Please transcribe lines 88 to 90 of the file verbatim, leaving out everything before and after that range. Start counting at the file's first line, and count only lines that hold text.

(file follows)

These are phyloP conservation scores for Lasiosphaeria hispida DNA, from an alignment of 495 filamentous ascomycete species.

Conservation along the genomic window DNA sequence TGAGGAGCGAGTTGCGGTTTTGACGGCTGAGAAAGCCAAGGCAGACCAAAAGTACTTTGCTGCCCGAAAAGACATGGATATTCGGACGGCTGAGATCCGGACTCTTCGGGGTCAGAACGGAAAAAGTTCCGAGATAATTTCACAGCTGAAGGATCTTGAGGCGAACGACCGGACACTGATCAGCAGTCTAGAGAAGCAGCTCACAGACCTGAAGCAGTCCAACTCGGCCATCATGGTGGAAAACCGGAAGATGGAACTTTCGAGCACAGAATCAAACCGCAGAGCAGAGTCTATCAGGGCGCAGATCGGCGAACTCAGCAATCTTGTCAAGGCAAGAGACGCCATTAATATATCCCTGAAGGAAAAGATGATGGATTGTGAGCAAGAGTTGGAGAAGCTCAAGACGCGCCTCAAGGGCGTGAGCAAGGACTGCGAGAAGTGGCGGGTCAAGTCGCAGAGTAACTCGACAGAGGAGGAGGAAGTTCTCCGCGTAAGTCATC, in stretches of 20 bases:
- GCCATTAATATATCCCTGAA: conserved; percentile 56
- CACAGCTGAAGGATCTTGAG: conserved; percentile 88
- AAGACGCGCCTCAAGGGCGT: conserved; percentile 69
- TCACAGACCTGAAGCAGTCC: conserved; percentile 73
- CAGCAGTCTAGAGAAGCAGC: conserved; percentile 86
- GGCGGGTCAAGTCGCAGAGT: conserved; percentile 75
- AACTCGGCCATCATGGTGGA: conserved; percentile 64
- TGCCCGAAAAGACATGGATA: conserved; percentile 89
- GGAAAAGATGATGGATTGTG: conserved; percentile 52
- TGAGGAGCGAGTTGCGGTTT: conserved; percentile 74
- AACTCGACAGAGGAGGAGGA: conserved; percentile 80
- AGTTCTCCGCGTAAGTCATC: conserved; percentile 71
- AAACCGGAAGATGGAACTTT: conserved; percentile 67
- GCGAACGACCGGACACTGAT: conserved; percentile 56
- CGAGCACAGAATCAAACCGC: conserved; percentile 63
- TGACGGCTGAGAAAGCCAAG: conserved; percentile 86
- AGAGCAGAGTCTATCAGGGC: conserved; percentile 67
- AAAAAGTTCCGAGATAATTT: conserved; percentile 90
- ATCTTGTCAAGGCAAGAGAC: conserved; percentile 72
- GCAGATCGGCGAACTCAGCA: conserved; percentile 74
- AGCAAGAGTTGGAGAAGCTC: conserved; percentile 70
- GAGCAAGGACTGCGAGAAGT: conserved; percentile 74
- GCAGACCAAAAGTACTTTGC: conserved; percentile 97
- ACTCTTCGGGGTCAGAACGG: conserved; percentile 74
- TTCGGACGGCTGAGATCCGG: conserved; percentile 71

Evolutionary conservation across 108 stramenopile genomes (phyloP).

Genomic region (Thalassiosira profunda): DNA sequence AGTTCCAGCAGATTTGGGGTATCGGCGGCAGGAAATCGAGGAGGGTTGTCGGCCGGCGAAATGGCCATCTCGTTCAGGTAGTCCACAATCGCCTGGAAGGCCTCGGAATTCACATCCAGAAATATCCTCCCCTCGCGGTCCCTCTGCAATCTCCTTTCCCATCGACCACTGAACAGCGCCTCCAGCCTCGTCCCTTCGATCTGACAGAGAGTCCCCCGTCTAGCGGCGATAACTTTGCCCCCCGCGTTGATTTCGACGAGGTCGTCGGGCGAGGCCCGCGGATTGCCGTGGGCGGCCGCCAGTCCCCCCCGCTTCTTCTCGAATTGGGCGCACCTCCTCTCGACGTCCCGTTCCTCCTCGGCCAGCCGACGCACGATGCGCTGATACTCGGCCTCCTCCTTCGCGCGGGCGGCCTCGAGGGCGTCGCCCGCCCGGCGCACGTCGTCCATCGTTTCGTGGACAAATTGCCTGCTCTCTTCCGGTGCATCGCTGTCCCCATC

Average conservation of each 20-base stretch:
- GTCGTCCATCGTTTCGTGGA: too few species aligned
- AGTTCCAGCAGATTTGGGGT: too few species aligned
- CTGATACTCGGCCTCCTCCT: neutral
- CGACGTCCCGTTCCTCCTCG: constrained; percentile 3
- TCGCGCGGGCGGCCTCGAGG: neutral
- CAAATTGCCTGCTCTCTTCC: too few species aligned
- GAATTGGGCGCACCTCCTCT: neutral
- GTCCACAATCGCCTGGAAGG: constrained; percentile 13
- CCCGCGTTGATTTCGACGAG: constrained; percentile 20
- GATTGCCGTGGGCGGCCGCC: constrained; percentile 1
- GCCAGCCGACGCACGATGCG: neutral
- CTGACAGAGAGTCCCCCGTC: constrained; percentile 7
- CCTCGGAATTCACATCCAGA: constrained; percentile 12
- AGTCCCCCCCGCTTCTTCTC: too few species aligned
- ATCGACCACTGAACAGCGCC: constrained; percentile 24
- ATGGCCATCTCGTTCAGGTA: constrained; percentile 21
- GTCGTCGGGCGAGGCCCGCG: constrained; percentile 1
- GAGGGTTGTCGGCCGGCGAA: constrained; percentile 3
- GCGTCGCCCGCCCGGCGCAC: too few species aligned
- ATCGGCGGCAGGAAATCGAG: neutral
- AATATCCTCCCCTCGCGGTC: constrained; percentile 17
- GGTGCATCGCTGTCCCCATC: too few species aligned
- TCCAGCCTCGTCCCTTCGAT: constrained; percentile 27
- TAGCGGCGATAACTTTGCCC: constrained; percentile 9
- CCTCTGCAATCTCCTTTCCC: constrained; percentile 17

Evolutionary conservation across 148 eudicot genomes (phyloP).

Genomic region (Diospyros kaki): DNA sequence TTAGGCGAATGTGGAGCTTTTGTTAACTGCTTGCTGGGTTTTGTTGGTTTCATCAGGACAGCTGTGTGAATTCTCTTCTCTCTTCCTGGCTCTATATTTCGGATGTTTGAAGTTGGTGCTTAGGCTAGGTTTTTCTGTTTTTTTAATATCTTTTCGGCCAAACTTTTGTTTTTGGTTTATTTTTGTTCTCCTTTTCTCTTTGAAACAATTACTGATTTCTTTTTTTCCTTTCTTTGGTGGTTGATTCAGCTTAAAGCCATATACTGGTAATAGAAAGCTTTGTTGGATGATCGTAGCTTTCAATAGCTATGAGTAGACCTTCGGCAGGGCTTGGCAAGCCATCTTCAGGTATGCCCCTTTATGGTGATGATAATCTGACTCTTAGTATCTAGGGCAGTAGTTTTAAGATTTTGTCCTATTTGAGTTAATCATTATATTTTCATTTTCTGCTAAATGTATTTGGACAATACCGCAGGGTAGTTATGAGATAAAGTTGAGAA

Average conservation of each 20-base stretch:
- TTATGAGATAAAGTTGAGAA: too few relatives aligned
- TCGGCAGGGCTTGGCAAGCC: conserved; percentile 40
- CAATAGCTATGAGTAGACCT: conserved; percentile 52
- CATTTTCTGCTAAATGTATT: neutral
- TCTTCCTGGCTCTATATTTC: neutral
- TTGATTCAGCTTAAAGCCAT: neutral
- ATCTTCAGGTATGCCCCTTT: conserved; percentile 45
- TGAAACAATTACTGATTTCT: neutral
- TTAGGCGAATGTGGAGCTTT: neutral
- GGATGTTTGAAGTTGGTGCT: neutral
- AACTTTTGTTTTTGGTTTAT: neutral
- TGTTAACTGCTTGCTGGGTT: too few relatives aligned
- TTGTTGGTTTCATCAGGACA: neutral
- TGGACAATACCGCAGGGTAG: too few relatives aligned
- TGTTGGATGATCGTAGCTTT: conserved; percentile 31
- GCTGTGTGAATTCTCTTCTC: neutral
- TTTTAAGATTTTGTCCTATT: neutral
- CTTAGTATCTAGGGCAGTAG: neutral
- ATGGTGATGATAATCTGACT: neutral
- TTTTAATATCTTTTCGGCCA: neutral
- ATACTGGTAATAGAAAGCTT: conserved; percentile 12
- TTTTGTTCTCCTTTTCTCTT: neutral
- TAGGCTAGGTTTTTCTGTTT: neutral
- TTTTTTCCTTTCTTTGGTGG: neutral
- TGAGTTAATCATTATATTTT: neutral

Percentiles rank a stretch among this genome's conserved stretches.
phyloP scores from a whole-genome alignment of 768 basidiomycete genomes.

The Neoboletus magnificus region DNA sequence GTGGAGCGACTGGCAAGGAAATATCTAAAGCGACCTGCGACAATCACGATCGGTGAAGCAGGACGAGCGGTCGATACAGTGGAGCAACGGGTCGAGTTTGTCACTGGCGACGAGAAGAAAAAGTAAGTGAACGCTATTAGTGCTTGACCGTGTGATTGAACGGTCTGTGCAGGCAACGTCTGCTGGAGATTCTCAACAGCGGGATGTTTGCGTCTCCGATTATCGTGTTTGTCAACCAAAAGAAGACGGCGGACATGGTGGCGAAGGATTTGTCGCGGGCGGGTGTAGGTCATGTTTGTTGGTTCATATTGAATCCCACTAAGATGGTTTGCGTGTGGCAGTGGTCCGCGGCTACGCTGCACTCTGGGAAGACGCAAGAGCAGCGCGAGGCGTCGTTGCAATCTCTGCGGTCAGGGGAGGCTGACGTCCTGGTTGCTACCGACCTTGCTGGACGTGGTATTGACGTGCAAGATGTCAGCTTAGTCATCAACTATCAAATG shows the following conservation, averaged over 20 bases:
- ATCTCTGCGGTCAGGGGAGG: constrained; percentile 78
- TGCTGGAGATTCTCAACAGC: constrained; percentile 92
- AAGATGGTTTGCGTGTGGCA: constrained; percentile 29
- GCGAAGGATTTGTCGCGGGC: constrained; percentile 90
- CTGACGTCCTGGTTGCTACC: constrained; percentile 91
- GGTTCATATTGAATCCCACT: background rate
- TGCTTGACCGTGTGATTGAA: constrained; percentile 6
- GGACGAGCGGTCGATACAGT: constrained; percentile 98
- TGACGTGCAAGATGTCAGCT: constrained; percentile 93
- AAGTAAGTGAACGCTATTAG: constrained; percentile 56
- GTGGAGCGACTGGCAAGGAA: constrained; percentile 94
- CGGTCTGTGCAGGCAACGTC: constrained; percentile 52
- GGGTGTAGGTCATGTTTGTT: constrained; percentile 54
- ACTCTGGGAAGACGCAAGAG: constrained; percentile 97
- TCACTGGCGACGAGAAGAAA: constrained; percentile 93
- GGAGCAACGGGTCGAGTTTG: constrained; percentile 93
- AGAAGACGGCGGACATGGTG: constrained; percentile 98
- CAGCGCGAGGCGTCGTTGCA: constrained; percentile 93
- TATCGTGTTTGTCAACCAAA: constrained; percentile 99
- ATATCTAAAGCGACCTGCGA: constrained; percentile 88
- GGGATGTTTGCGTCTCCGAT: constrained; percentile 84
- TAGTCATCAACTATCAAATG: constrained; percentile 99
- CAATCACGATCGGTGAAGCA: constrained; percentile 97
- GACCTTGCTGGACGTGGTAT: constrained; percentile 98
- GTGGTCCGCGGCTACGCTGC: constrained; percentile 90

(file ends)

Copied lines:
- TGCTGGAGATTCTCAACAGC: constrained; percentile 92
- AAGATGGTTTGCGTGTGGCA: constrained; percentile 29
- GCGAAGGATTTGTCGCGGGC: constrained; percentile 90